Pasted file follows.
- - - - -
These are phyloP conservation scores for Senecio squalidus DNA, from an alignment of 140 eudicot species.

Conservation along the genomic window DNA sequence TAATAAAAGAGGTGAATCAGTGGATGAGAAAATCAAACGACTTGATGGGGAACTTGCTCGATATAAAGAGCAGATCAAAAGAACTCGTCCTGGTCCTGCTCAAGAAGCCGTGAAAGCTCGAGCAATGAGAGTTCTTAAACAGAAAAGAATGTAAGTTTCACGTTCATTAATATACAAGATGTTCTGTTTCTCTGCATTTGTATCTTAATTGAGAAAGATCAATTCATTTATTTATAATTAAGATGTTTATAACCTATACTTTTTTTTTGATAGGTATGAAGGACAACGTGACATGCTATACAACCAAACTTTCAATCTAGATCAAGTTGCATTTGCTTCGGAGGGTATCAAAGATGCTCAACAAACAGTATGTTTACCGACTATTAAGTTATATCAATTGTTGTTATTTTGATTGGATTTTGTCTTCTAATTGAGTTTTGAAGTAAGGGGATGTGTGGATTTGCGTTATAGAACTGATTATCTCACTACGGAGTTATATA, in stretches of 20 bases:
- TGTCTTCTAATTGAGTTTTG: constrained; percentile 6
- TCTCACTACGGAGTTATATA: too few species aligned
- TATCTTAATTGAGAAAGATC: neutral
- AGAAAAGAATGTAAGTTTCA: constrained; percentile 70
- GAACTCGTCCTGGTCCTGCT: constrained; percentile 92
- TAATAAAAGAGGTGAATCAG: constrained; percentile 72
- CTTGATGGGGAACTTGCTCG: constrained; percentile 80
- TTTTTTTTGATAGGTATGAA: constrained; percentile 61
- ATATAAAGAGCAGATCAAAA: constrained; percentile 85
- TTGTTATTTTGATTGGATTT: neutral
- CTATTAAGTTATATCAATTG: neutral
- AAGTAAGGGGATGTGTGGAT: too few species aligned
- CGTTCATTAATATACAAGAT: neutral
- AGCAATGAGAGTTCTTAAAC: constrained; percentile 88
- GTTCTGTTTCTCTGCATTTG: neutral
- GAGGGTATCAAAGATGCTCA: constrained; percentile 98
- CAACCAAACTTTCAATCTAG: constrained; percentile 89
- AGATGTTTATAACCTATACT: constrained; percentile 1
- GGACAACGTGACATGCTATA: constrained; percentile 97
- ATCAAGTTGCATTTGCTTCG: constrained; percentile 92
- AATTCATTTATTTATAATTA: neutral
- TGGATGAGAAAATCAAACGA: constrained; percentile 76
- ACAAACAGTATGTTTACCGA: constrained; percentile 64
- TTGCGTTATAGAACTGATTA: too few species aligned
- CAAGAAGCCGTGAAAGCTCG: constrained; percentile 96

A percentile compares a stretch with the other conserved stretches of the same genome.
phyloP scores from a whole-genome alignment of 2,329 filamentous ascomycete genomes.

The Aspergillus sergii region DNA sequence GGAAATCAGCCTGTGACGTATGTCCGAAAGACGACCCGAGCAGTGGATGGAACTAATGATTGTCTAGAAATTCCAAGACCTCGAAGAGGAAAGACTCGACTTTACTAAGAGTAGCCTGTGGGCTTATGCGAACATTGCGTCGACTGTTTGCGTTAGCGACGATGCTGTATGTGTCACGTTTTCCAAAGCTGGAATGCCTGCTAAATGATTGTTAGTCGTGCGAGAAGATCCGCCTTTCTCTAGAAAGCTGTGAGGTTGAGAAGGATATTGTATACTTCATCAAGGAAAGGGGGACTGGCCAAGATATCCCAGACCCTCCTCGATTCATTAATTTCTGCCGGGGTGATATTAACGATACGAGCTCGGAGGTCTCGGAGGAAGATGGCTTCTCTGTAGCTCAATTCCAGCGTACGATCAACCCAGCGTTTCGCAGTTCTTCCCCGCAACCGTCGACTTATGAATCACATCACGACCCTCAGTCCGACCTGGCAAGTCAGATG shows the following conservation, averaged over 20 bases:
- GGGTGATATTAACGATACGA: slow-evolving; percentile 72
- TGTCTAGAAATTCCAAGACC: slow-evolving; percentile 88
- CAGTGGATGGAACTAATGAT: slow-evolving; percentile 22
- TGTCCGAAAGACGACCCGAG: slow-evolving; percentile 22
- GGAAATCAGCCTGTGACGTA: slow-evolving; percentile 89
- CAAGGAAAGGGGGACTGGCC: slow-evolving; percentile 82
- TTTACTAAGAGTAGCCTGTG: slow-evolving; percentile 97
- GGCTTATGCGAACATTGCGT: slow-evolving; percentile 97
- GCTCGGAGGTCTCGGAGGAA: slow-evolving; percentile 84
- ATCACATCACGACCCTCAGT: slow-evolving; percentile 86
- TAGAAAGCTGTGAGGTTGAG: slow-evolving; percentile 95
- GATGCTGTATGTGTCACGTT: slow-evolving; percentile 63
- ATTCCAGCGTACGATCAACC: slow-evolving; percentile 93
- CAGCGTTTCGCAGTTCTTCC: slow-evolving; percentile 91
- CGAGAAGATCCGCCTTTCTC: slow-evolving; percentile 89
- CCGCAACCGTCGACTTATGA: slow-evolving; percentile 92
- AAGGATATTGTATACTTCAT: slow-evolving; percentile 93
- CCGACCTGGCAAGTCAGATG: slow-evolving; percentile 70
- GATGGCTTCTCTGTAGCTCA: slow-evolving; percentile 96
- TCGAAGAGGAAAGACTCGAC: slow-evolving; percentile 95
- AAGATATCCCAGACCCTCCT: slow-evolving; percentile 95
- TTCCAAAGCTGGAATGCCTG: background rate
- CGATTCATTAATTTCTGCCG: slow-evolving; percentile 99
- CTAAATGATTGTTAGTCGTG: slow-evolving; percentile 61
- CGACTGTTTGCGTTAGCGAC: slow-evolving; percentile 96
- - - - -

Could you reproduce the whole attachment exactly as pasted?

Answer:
These are phyloP conservation scores for Senecio squalidus DNA, from an alignment of 140 eudicot species.

Conservation along the genomic window DNA sequence TAATAAAAGAGGTGAATCAGTGGATGAGAAAATCAAACGACTTGATGGGGAACTTGCTCGATATAAAGAGCAGATCAAAAGAACTCGTCCTGGTCCTGCTCAAGAAGCCGTGAAAGCTCGAGCAATGAGAGTTCTTAAACAGAAAAGAATGTAAGTTTCACGTTCATTAATATACAAGATGTTCTGTTTCTCTGCATTTGTATCTTAATTGAGAAAGATCAATTCATTTATTTATAATTAAGATGTTTATAACCTATACTTTTTTTTTGATAGGTATGAAGGACAACGTGACATGCTATACAACCAAACTTTCAATCTAGATCAAGTTGCATTTGCTTCGGAGGGTATCAAAGATGCTCAACAAACAGTATGTTTACCGACTATTAAGTTATATCAATTGTTGTTATTTTGATTGGATTTTGTCTTCTAATTGAGTTTTGAAGTAAGGGGATGTGTGGATTTGCGTTATAGAACTGATTATCTCACTACGGAGTTATATA, in stretches of 20 bases:
- TGTCTTCTAATTGAGTTTTG: constrained; percentile 6
- TCTCACTACGGAGTTATATA: too few species aligned
- TATCTTAATTGAGAAAGATC: neutral
- AGAAAAGAATGTAAGTTTCA: constrained; percentile 70
- GAACTCGTCCTGGTCCTGCT: constrained; percentile 92
- TAATAAAAGAGGTGAATCAG: constrained; percentile 72
- CTTGATGGGGAACTTGCTCG: constrained; percentile 80
- TTTTTTTTGATAGGTATGAA: constrained; percentile 61
- ATATAAAGAGCAGATCAAAA: constrained; percentile 85
- TTGTTATTTTGATTGGATTT: neutral
- CTATTAAGTTATATCAATTG: neutral
- AAGTAAGGGGATGTGTGGAT: too few species aligned
- CGTTCATTAATATACAAGAT: neutral
- AGCAATGAGAGTTCTTAAAC: constrained; percentile 88
- GTTCTGTTTCTCTGCATTTG: neutral
- GAGGGTATCAAAGATGCTCA: constrained; percentile 98
- CAACCAAACTTTCAATCTAG: constrained; percentile 89
- AGATGTTTATAACCTATACT: constrained; percentile 1
- GGACAACGTGACATGCTATA: constrained; percentile 97
- ATCAAGTTGCATTTGCTTCG: constrained; percentile 92
- AATTCATTTATTTATAATTA: neutral
- TGGATGAGAAAATCAAACGA: constrained; percentile 76
- ACAAACAGTATGTTTACCGA: constrained; percentile 64
- TTGCGTTATAGAACTGATTA: too few species aligned
- CAAGAAGCCGTGAAAGCTCG: constrained; percentile 96

A percentile compares a stretch with the other conserved stretches of the same genome.
phyloP scores from a whole-genome alignment of 2,329 filamentous ascomycete genomes.

The Aspergillus sergii region DNA sequence GGAAATCAGCCTGTGACGTATGTCCGAAAGACGACCCGAGCAGTGGATGGAACTAATGATTGTCTAGAAATTCCAAGACCTCGAAGAGGAAAGACTCGACTTTACTAAGAGTAGCCTGTGGGCTTATGCGAACATTGCGTCGACTGTTTGCGTTAGCGACGATGCTGTATGTGTCACGTTTTCCAAAGCTGGAATGCCTGCTAAATGATTGTTAGTCGTGCGAGAAGATCCGCCTTTCTCTAGAAAGCTGTGAGGTTGAGAAGGATATTGTATACTTCATCAAGGAAAGGGGGACTGGCCAAGATATCCCAGACCCTCCTCGATTCATTAATTTCTGCCGGGGTGATATTAACGATACGAGCTCGGAGGTCTCGGAGGAAGATGGCTTCTCTGTAGCTCAATTCCAGCGTACGATCAACCCAGCGTTTCGCAGTTCTTCCCCGCAACCGTCGACTTATGAATCACATCACGACCCTCAGTCCGACCTGGCAAGTCAGATG shows the following conservation, averaged over 20 bases:
- GGGTGATATTAACGATACGA: slow-evolving; percentile 72
- TGTCTAGAAATTCCAAGACC: slow-evolving; percentile 88
- CAGTGGATGGAACTAATGAT: slow-evolving; percentile 22
- TGTCCGAAAGACGACCCGAG: slow-evolving; percentile 22
- GGAAATCAGCCTGTGACGTA: slow-evolving; percentile 89
- CAAGGAAAGGGGGACTGGCC: slow-evolving; percentile 82
- TTTACTAAGAGTAGCCTGTG: slow-evolving; percentile 97
- GGCTTATGCGAACATTGCGT: slow-evolving; percentile 97
- GCTCGGAGGTCTCGGAGGAA: slow-evolving; percentile 84
- ATCACATCACGACCCTCAGT: slow-evolving; percentile 86
- TAGAAAGCTGTGAGGTTGAG: slow-evolving; percentile 95
- GATGCTGTATGTGTCACGTT: slow-evolving; percentile 63
- ATTCCAGCGTACGATCAACC: slow-evolving; percentile 93
- CAGCGTTTCGCAGTTCTTCC: slow-evolving; percentile 91
- CGAGAAGATCCGCCTTTCTC: slow-evolving; percentile 89
- CCGCAACCGTCGACTTATGA: slow-evolving; percentile 92
- AAGGATATTGTATACTTCAT: slow-evolving; percentile 93
- CCGACCTGGCAAGTCAGATG: slow-evolving; percentile 70
- GATGGCTTCTCTGTAGCTCA: slow-evolving; percentile 96
- TCGAAGAGGAAAGACTCGAC: slow-evolving; percentile 95
- AAGATATCCCAGACCCTCCT: slow-evolving; percentile 95
- TTCCAAAGCTGGAATGCCTG: background rate
- CGATTCATTAATTTCTGCCG: slow-evolving; percentile 99
- CTAAATGATTGTTAGTCGTG: slow-evolving; percentile 61
- CGACTGTTTGCGTTAGCGAC: slow-evolving; percentile 96